An Inside Look at FDA On-Site
Segal, Marian, FDA Consumer
There are nearly 15,000 establishments in the United States that manufacture, test, pack, and label drug products for humans. The Federal Food, Drug, and Cosmetic Act requires FDA to inspect each of these facilities at least once every two years. In addition, 800 to 1,000 foreign facilities are periodically inspected.
Agency investigators, working from field offices in some 160 locations throughout the country, completed 3,142 domestic inspections in 2,618 human drug establishments in the fiscal year that ended Sept. 30, 1993. Another 223 inspections were done at 213 foreign establishments.
During that year, the agency took a number of legal actions to correct deficiencies for failure to meet drug manufacturing and product standards. These included one prosecution, two injunctions, 15 seizures, and 408 warning letters. FDA also monitored recalls involving 406 drug products in various dosage forms.
An inspection can last from one or two days to several weeks, depending on its purpose and scope. There are three primary types of inspections: preapproval, postapproval, and surveillance good manufacturing practice (GMP) inspections.
Preapproval inspections are often initiated by the Center for Drug Evaluation find Research at FDA headquarters. While the center is reviewing a new drug application or abbreviated new drug application, it requests that the field office inspect the drug manufacturing facilities.
This inspection represents a significant step in the drug review process. The investigators must determine if the data submitted in the firm's application are authentic and accurate and if the plant is in compliance with current good manufacturing practice regulations. The district office recommends approval or disapproval of the application, based on its findings.
After the center approves an application and the firm is ready to start marketing the drug, FDA conducts a postapproval inspection, intended to evaluate the firm's validation studies. Validation refers to FDA's requirement that the firm show it can consistently manufacture a drug product within tight parameters from batch to batch, day to day, year to year. The investigators also verify that the firm has not changed its manufacturing, labeling, or quality control testing for that drug without filing a supplement to its application, and that the firm has not exceeded a tenfold "scale-up" in production.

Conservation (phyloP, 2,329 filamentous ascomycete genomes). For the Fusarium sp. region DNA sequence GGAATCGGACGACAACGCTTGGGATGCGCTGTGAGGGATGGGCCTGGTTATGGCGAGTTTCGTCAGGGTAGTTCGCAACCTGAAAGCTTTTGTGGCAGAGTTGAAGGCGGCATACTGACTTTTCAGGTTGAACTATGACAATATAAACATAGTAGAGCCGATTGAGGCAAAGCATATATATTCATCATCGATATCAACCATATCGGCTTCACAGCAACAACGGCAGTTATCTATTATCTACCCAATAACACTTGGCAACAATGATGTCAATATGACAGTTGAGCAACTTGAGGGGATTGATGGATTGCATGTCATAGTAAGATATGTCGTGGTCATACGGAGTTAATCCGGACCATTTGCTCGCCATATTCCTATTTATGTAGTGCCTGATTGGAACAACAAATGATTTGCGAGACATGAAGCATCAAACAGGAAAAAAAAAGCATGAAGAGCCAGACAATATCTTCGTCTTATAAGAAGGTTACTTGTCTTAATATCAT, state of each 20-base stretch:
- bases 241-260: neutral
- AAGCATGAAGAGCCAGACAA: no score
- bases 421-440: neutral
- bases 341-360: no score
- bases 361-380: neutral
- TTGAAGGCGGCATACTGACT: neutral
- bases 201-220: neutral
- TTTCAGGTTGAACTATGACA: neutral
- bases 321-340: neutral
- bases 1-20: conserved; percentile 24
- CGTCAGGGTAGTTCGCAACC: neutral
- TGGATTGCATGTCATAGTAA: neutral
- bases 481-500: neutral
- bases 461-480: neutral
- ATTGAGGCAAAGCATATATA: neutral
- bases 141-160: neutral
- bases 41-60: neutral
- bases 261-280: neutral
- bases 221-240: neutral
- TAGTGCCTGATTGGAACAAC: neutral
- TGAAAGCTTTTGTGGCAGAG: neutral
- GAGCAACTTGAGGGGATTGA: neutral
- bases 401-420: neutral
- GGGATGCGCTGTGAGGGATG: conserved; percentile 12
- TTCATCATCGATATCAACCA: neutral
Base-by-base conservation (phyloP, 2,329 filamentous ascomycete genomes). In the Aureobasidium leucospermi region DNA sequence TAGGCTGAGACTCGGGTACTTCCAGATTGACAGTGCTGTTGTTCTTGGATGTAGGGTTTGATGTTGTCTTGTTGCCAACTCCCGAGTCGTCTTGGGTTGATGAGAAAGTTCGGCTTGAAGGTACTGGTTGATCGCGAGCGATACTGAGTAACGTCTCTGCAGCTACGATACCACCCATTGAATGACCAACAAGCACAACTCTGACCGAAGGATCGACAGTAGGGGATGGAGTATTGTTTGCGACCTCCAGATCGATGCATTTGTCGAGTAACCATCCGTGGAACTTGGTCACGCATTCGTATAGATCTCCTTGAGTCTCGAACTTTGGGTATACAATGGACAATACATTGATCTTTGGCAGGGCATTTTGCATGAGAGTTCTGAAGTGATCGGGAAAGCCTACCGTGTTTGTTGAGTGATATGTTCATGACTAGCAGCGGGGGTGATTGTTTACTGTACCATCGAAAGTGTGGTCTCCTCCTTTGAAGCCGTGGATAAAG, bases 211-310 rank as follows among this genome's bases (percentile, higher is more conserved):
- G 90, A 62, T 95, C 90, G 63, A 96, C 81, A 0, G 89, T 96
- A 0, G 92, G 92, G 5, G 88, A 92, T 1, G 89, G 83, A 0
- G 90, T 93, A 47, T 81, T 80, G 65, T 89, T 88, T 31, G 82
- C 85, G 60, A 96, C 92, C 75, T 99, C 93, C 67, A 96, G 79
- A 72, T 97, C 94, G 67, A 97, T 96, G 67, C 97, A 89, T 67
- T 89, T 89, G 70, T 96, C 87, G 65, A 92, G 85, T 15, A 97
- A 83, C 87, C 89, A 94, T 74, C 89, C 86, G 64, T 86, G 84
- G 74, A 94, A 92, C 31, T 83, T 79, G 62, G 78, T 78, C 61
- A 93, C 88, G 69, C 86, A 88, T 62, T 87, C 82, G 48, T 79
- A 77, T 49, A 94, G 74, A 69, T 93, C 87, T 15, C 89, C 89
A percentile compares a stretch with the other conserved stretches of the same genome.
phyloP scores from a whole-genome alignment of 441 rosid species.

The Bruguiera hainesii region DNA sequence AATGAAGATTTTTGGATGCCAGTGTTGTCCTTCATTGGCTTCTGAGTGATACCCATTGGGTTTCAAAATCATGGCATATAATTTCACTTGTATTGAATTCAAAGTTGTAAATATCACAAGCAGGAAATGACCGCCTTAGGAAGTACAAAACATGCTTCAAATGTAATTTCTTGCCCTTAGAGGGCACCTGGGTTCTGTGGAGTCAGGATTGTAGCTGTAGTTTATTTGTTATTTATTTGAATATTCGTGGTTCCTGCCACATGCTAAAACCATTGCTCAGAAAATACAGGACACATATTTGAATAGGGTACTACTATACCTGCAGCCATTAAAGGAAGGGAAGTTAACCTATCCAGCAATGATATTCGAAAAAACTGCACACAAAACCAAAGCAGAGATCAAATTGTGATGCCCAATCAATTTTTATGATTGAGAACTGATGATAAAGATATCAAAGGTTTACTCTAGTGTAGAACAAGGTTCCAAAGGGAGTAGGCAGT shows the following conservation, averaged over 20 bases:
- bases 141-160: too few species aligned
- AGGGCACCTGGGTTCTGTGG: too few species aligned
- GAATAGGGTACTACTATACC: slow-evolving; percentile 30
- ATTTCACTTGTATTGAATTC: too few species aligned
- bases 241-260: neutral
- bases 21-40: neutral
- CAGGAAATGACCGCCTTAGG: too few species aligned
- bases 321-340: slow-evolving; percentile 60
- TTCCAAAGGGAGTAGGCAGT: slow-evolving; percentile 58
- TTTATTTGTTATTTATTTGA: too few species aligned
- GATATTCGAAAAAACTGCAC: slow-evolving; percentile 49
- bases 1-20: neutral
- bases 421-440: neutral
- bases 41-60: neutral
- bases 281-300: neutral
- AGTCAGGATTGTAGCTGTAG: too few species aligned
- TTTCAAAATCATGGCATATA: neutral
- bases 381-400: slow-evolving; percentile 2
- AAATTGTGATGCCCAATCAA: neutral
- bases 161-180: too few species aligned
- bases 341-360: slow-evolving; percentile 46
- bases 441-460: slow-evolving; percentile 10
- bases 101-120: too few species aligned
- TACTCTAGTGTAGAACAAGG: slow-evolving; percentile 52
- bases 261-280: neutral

"Scaling up" is the process of increasing the batch size for commercial manufacture. "For commercial production, FDA allows firms to manufacture their product in batches ten times larger than those produced for clinical or bioequivalency testing," Kirk Sooter, investigator with the agency's Morgantown, W.Va., resident post, says. "For example, if tablets were produced in batches of 100,000 during clinical testing, the commercial production batch cannot exceed 1 million tablets."
The investigators collect samples at both preapproval and postapproval inspections for analyses that will compare the composition of the product against known standards. The drug's chemical "fingerpfint" must match the standard pattern for the compound. Samples are also collected to verify that the firm's laboratory methods are proper and consistent with the drug application.
Finally, a GMP, or "routine," inspection evaluates the firm's entire operations. Although pre- and postapproval inspections include examination of the firm's manufacturing practices, they are product specific. GMP inspections, on the other hand, involve a comprehensive review of the firm's manufacturing operations.
When FDA's Sarah Brown and Kirk Sooter arrive to inspect Barre-National Inc., a Baltimore drug manufacturer, they show their credentials and issue a written "Notice of Inspection" to the firm's quality assurance manager. A full inspection may take weeks, while a visit to look at one or two specific things may take only an afternoon. An inspection team may comprise several people, including analysts, chemists, microbiologists, and investigators. …